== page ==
Brent Herman: it's a great question so I think what we see is the term teller dentistry talking about it in that way in ten years we think that's going to disappear we think it's really going to become so integral and integrated into how a practice operates that considering it this different technological approach is gonna go to the wayside it's really gonna be just a way that's as obvious as day to communicate information about a patient case as long as that security surrounds it and the workflows are really effective and tailored to it I don't think it's going to be considered such a far-fetched start track technology I think some of the challenges and fears that we hear about it are really more on the home aligner approach where dentists feel like they're being left out of the loop that clinicians aren't being connected to patients that's a key part and a big differentiator for what we do with tell event which is our platform is our platforms really focused on provider to provider and then to patients so we always want to make sure a patient a dentist is at the center of tell an industry and that they're able to tap into new markets reach new patients make it really convenient to bring in patients into their practice not to eliminate it so that you've got a you know a command center where one dentist or one ortho is providing treatment plans for vast numbers of patients without ever physically encountering them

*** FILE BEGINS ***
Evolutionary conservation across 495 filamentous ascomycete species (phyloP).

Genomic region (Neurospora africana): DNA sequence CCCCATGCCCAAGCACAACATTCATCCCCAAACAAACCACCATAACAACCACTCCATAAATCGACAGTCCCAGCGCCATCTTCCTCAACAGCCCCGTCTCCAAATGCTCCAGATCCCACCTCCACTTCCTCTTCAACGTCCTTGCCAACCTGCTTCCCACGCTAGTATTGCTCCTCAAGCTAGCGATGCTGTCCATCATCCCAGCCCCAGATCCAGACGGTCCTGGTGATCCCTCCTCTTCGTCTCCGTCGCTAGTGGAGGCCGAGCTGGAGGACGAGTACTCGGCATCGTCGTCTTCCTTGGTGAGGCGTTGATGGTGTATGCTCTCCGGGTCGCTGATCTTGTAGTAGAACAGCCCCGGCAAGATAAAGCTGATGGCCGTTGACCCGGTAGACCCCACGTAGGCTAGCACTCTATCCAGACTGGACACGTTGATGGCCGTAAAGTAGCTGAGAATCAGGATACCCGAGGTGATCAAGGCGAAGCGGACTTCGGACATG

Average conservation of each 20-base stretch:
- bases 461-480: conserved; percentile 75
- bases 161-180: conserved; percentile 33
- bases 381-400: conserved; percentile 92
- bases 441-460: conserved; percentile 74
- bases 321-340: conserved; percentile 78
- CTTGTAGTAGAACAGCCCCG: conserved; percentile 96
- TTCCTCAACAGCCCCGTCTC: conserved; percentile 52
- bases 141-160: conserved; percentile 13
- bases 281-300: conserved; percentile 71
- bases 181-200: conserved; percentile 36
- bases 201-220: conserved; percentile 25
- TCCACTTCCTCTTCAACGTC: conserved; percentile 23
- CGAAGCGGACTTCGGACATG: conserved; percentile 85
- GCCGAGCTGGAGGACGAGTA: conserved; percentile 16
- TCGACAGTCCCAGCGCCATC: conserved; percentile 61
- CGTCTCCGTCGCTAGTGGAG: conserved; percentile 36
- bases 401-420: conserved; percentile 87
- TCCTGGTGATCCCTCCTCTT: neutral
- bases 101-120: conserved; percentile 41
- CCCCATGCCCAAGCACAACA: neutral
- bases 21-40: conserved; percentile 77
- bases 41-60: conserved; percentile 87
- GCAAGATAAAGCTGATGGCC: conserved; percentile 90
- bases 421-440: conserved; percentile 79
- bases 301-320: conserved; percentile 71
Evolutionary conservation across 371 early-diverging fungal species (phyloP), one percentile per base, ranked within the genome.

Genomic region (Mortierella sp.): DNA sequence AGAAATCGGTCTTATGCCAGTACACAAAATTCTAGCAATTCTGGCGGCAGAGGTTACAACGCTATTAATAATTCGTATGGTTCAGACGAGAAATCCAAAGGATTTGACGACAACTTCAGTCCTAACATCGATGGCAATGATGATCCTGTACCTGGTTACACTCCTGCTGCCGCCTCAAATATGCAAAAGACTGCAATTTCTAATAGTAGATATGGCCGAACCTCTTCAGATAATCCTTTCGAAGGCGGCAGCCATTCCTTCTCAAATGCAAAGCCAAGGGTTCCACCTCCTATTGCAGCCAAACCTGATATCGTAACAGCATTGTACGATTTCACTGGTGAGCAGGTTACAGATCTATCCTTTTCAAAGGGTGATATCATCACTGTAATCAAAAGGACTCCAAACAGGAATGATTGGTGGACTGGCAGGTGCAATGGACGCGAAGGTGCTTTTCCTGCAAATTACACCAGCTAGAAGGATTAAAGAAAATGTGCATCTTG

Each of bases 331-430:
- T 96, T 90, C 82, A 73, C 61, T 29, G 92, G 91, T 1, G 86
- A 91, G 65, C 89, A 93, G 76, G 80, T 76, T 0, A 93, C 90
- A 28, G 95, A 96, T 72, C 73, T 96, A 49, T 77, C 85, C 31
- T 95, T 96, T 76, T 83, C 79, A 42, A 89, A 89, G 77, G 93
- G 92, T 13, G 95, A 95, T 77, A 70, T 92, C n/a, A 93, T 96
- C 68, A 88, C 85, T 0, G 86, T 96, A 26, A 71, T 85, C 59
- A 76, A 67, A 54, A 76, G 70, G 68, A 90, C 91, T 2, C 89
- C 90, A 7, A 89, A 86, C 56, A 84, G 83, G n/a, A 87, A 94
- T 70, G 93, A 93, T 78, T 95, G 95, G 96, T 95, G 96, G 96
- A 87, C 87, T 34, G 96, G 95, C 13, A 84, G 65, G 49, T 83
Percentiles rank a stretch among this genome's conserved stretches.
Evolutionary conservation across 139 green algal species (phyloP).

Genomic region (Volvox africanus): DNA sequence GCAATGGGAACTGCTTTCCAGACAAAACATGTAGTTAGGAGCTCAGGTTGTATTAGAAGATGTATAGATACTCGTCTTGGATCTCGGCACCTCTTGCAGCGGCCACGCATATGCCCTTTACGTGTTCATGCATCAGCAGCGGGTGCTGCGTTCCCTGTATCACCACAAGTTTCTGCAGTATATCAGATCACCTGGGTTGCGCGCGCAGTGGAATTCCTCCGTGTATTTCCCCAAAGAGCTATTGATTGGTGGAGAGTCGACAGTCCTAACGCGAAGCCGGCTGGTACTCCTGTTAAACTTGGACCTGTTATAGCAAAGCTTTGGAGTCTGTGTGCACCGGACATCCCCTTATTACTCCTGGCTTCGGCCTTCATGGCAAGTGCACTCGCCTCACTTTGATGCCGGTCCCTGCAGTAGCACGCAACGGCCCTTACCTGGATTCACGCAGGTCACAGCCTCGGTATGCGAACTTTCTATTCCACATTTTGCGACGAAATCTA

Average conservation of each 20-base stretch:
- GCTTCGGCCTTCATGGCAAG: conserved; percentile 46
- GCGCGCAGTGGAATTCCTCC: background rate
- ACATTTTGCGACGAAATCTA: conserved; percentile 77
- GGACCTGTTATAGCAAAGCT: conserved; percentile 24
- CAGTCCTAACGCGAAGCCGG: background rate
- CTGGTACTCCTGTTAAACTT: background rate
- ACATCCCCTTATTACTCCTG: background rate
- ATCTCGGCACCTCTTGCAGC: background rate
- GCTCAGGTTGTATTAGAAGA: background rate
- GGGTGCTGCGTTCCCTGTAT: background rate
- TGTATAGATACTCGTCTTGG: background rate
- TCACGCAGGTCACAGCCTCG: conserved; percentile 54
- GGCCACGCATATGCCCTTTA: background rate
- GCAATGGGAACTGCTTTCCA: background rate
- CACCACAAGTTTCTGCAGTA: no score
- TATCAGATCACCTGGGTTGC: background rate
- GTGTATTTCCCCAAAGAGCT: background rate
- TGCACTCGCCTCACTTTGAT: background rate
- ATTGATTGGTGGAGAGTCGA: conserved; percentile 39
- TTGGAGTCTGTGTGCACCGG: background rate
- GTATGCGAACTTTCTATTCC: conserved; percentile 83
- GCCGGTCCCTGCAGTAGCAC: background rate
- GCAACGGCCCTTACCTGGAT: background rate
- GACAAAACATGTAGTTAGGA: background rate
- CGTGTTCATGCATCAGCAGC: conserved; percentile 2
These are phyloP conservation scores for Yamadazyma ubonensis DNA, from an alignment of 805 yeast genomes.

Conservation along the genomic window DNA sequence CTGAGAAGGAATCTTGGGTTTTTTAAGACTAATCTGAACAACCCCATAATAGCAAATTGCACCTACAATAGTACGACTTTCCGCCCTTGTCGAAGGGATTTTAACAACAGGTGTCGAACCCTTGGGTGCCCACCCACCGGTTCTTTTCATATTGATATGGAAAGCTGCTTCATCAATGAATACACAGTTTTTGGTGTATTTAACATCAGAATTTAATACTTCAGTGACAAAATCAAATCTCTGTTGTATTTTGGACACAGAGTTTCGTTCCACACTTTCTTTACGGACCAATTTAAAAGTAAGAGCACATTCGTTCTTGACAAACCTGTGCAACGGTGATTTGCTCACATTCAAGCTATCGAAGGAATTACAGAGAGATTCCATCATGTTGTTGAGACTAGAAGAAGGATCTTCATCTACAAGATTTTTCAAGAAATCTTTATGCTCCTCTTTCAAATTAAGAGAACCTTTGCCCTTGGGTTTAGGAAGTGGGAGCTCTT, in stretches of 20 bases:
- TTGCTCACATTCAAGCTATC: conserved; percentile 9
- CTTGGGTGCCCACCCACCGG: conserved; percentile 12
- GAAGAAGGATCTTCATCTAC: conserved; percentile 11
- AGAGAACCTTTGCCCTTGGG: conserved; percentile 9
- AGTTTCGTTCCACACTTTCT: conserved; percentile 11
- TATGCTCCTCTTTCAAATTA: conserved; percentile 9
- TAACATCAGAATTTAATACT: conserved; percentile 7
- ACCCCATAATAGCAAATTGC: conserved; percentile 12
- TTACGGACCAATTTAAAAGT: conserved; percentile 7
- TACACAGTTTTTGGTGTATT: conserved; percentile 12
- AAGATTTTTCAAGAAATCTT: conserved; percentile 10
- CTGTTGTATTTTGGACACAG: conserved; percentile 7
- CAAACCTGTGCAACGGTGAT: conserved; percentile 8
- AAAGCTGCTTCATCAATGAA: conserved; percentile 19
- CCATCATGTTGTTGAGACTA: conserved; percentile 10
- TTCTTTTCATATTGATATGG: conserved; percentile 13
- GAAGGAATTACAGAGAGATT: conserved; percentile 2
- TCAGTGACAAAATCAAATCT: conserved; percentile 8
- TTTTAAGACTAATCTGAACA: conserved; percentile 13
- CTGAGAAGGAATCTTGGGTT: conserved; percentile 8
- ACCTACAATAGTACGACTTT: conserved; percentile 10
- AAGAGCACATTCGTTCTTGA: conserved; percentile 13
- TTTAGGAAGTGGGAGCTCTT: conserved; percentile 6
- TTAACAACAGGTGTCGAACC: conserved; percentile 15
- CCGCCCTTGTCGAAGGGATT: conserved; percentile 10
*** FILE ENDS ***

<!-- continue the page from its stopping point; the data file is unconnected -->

Howard: so let's be clear so I'm you know when internal cameras came out yeah we got to go back all the way to eight seven Paterson came out with the Fuji cam it was slightly smaller than your kitchen refrigerator and slightly larger than the one in your dorm room and it was a monster it was $30,000 and back then every Dentist feast I talked she said that's crazy I'd never spent that kind of money and they waited they thought smartly as the price went from about thirty thousand patterson down to about ten thousand now the next generation you see that with cad/cam you know they're trying to sell a thing for one hundred and forty five thousand when there's companies out there that can sell better technology for a fraction that price but it but i even glad I didn't wait five years for the price to go from thirty thousand ten thousand because I think I sold about a million dollars a year more dentistry so when internal cameras came out I knew that sapiens was a visual animal it's not an auditory animal like a bird and when you would show them that big black hole in their white tooth they got it because the only other deal was to speak Latin and Greek you need mo do it and then you got to trust me then you're thinking you know you're selling me and so I always thought of internal cameras as increasing case acceptance which the dentist tell you I don't want to sell dentistry ok then you can't be a good dentist if ten kids walk in with a cavity and you only convince one to fill it 90% of your restorations were never even done you're horrible but if you could get all ten to do it and you remove the decay I don't even care if you filled the filling with butter you're certainly better than the dentist across the street but are you saying that but now you're taking it to a new level because you're talking about an intro camera that the patient takes home correct so that was a while ago that we started with that approach of patients